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Grzegorz Janik  - - - 
Top co-authors See all
Wojciech Skierucha

86 shared publications

Institute of Agrophysics, Polish Academy of Sciences, Doświadczalna 4, 20-290 Lublin, Poland

Jolanta Cieśla

55 shared publications

Institute of Agrophysics, Polish Academy of Sciences; Doswiadczalna 4 20-290 Lublin Poland

Andrzej Wilczek

30 shared publications

Institute of Agrophysics, Polish Academy of Sciences, Doświadczalna 4, 20-290 Lublin, Poland

Agnieszka Szypłowska

23 shared publications

Institute of Agrophysics, Polish Academy of Sciences, Doświadczalna 4, 20-290 Lublin, Poland

Marcin Kafarski

18 shared publications

Institute of Agrophysics, Polish Academy of Sciences, Doświadczalna 4, 20-290 Lublin, Poland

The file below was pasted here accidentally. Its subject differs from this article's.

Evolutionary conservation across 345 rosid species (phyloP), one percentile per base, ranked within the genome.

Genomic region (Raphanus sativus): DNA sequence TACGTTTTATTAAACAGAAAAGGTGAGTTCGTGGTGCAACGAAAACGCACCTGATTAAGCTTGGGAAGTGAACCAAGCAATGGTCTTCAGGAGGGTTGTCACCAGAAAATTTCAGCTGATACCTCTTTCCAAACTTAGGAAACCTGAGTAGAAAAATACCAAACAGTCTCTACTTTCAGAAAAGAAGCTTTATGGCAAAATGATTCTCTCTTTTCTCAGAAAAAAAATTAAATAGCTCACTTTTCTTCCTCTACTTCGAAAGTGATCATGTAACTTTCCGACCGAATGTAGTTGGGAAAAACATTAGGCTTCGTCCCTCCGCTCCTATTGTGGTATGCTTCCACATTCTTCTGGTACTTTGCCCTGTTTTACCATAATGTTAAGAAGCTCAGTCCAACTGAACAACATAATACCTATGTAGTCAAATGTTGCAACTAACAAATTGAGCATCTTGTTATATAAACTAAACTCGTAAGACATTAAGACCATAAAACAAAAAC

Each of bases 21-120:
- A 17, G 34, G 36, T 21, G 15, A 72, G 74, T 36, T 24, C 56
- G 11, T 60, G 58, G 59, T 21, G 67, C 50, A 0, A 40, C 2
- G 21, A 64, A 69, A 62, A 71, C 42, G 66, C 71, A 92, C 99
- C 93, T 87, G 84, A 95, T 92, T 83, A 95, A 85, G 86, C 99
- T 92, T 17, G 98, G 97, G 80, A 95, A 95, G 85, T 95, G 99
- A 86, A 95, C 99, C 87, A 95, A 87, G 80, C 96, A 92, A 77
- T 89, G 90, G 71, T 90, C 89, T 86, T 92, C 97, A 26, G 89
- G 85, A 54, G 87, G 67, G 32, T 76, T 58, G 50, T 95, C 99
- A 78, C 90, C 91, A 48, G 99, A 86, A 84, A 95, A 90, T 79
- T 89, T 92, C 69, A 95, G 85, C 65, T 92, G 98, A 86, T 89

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Publication Record
Distribution of Articles published per year 
(2012 - 2018)
Total number of journals
published in
 
5
 
Publications
PROCEEDINGS-ARTICLE 0 Reads 0 Citations Applicability of LP/ms Type Sensors for Determination of Moisture Dynamics of Injection-Irrigated Soil Grzegorz Janik, Amadeusz Walczak, Tadeusz Reinhard Published: 01 June 2018
2018 12th International Conference on Electromagnetic Wave Interaction with Water and Moist Substances (ISEMA), doi: 10.1109/isema.2018.8442325
DOI See at publisher website